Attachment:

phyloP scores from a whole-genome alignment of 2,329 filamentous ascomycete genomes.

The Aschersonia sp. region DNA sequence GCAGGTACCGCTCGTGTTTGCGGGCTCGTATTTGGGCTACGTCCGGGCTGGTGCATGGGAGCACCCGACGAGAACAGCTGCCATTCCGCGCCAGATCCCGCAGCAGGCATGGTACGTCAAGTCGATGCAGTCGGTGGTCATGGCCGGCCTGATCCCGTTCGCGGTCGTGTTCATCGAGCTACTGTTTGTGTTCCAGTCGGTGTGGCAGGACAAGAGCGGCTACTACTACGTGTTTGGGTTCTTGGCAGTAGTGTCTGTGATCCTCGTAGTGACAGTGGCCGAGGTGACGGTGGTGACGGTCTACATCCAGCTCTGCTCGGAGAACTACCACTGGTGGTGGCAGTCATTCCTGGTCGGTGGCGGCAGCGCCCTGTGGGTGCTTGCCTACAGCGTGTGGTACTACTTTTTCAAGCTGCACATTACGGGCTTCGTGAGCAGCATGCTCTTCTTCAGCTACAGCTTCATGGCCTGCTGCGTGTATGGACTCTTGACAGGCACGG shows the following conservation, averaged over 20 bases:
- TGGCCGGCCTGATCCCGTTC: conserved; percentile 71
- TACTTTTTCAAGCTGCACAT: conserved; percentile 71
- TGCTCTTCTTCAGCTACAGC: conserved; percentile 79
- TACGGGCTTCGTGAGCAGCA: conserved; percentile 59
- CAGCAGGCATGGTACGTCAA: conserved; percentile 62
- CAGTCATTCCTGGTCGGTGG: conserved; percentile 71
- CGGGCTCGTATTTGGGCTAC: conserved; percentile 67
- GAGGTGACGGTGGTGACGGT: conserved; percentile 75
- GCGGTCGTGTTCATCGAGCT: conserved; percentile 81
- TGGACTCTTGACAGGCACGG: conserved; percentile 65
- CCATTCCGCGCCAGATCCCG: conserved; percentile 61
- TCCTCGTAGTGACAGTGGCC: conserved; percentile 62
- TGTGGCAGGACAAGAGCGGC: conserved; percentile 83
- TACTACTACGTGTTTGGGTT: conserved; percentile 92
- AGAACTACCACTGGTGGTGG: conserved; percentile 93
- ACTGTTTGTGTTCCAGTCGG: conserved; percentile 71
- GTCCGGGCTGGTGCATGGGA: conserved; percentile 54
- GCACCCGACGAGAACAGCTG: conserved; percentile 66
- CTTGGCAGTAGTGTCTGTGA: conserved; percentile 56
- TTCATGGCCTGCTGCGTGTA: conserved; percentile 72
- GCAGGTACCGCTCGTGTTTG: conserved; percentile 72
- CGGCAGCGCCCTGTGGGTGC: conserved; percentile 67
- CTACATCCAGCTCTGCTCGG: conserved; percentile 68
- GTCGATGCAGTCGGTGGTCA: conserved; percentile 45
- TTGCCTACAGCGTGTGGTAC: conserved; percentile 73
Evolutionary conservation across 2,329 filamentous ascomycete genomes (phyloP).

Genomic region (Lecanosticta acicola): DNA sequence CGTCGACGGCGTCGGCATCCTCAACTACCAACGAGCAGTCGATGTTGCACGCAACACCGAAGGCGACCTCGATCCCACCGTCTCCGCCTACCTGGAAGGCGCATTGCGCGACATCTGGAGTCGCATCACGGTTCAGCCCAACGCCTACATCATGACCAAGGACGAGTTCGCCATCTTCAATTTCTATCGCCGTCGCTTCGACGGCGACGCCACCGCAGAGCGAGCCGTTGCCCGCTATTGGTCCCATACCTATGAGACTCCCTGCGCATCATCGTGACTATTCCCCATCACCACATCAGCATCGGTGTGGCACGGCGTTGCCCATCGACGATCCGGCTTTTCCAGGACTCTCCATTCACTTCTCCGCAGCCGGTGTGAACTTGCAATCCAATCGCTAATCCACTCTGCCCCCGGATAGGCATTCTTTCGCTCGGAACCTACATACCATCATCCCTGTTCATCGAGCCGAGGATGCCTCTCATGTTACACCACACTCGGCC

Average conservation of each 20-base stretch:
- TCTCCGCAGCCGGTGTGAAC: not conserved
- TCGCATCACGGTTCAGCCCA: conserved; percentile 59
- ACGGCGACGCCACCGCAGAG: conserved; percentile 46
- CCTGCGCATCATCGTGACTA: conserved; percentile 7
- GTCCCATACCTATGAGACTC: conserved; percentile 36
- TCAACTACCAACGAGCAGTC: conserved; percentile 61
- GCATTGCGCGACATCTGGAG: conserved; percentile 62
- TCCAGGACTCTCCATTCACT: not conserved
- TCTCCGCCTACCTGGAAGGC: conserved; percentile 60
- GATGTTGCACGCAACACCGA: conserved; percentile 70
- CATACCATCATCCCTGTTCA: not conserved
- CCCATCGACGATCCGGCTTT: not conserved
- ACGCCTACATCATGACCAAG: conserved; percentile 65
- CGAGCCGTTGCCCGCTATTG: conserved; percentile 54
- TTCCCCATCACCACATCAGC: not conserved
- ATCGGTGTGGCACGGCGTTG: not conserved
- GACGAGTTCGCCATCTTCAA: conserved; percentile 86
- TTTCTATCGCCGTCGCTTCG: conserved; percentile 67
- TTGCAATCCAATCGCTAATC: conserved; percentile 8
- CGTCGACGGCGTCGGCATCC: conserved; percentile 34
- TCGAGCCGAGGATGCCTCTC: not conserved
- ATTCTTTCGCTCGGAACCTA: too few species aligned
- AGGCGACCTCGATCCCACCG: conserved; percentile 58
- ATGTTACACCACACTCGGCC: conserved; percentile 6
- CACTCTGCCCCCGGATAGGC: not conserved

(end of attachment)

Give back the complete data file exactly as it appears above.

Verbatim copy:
phyloP scores from a whole-genome alignment of 2,329 filamentous ascomycete genomes.

The Aschersonia sp. region DNA sequence GCAGGTACCGCTCGTGTTTGCGGGCTCGTATTTGGGCTACGTCCGGGCTGGTGCATGGGAGCACCCGACGAGAACAGCTGCCATTCCGCGCCAGATCCCGCAGCAGGCATGGTACGTCAAGTCGATGCAGTCGGTGGTCATGGCCGGCCTGATCCCGTTCGCGGTCGTGTTCATCGAGCTACTGTTTGTGTTCCAGTCGGTGTGGCAGGACAAGAGCGGCTACTACTACGTGTTTGGGTTCTTGGCAGTAGTGTCTGTGATCCTCGTAGTGACAGTGGCCGAGGTGACGGTGGTGACGGTCTACATCCAGCTCTGCTCGGAGAACTACCACTGGTGGTGGCAGTCATTCCTGGTCGGTGGCGGCAGCGCCCTGTGGGTGCTTGCCTACAGCGTGTGGTACTACTTTTTCAAGCTGCACATTACGGGCTTCGTGAGCAGCATGCTCTTCTTCAGCTACAGCTTCATGGCCTGCTGCGTGTATGGACTCTTGACAGGCACGG shows the following conservation, averaged over 20 bases:
- TGGCCGGCCTGATCCCGTTC: conserved; percentile 71
- TACTTTTTCAAGCTGCACAT: conserved; percentile 71
- TGCTCTTCTTCAGCTACAGC: conserved; percentile 79
- TACGGGCTTCGTGAGCAGCA: conserved; percentile 59
- CAGCAGGCATGGTACGTCAA: conserved; percentile 62
- CAGTCATTCCTGGTCGGTGG: conserved; percentile 71
- CGGGCTCGTATTTGGGCTAC: conserved; percentile 67
- GAGGTGACGGTGGTGACGGT: conserved; percentile 75
- GCGGTCGTGTTCATCGAGCT: conserved; percentile 81
- TGGACTCTTGACAGGCACGG: conserved; percentile 65
- CCATTCCGCGCCAGATCCCG: conserved; percentile 61
- TCCTCGTAGTGACAGTGGCC: conserved; percentile 62
- TGTGGCAGGACAAGAGCGGC: conserved; percentile 83
- TACTACTACGTGTTTGGGTT: conserved; percentile 92
- AGAACTACCACTGGTGGTGG: conserved; percentile 93
- ACTGTTTGTGTTCCAGTCGG: conserved; percentile 71
- GTCCGGGCTGGTGCATGGGA: conserved; percentile 54
- GCACCCGACGAGAACAGCTG: conserved; percentile 66
- CTTGGCAGTAGTGTCTGTGA: conserved; percentile 56
- TTCATGGCCTGCTGCGTGTA: conserved; percentile 72
- GCAGGTACCGCTCGTGTTTG: conserved; percentile 72
- CGGCAGCGCCCTGTGGGTGC: conserved; percentile 67
- CTACATCCAGCTCTGCTCGG: conserved; percentile 68
- GTCGATGCAGTCGGTGGTCA: conserved; percentile 45
- TTGCCTACAGCGTGTGGTAC: conserved; percentile 73
Evolutionary conservation across 2,329 filamentous ascomycete genomes (phyloP).

Genomic region (Lecanosticta acicola): DNA sequence CGTCGACGGCGTCGGCATCCTCAACTACCAACGAGCAGTCGATGTTGCACGCAACACCGAAGGCGACCTCGATCCCACCGTCTCCGCCTACCTGGAAGGCGCATTGCGCGACATCTGGAGTCGCATCACGGTTCAGCCCAACGCCTACATCATGACCAAGGACGAGTTCGCCATCTTCAATTTCTATCGCCGTCGCTTCGACGGCGACGCCACCGCAGAGCGAGCCGTTGCCCGCTATTGGTCCCATACCTATGAGACTCCCTGCGCATCATCGTGACTATTCCCCATCACCACATCAGCATCGGTGTGGCACGGCGTTGCCCATCGACGATCCGGCTTTTCCAGGACTCTCCATTCACTTCTCCGCAGCCGGTGTGAACTTGCAATCCAATCGCTAATCCACTCTGCCCCCGGATAGGCATTCTTTCGCTCGGAACCTACATACCATCATCCCTGTTCATCGAGCCGAGGATGCCTCTCATGTTACACCACACTCGGCC

Average conservation of each 20-base stretch:
- TCTCCGCAGCCGGTGTGAAC: not conserved
- TCGCATCACGGTTCAGCCCA: conserved; percentile 59
- ACGGCGACGCCACCGCAGAG: conserved; percentile 46
- CCTGCGCATCATCGTGACTA: conserved; percentile 7
- GTCCCATACCTATGAGACTC: conserved; percentile 36
- TCAACTACCAACGAGCAGTC: conserved; percentile 61
- GCATTGCGCGACATCTGGAG: conserved; percentile 62
- TCCAGGACTCTCCATTCACT: not conserved
- TCTCCGCCTACCTGGAAGGC: conserved; percentile 60
- GATGTTGCACGCAACACCGA: conserved; percentile 70
- CATACCATCATCCCTGTTCA: not conserved
- CCCATCGACGATCCGGCTTT: not conserved
- ACGCCTACATCATGACCAAG: conserved; percentile 65
- CGAGCCGTTGCCCGCTATTG: conserved; percentile 54
- TTCCCCATCACCACATCAGC: not conserved
- ATCGGTGTGGCACGGCGTTG: not conserved
- GACGAGTTCGCCATCTTCAA: conserved; percentile 86
- TTTCTATCGCCGTCGCTTCG: conserved; percentile 67
- TTGCAATCCAATCGCTAATC: conserved; percentile 8
- CGTCGACGGCGTCGGCATCC: conserved; percentile 34
- TCGAGCCGAGGATGCCTCTC: not conserved
- ATTCTTTCGCTCGGAACCTA: too few species aligned
- AGGCGACCTCGATCCCACCG: conserved; percentile 58
- ATGTTACACCACACTCGGCC: conserved; percentile 6
- CACTCTGCCCCCGGATAGGC: not conserved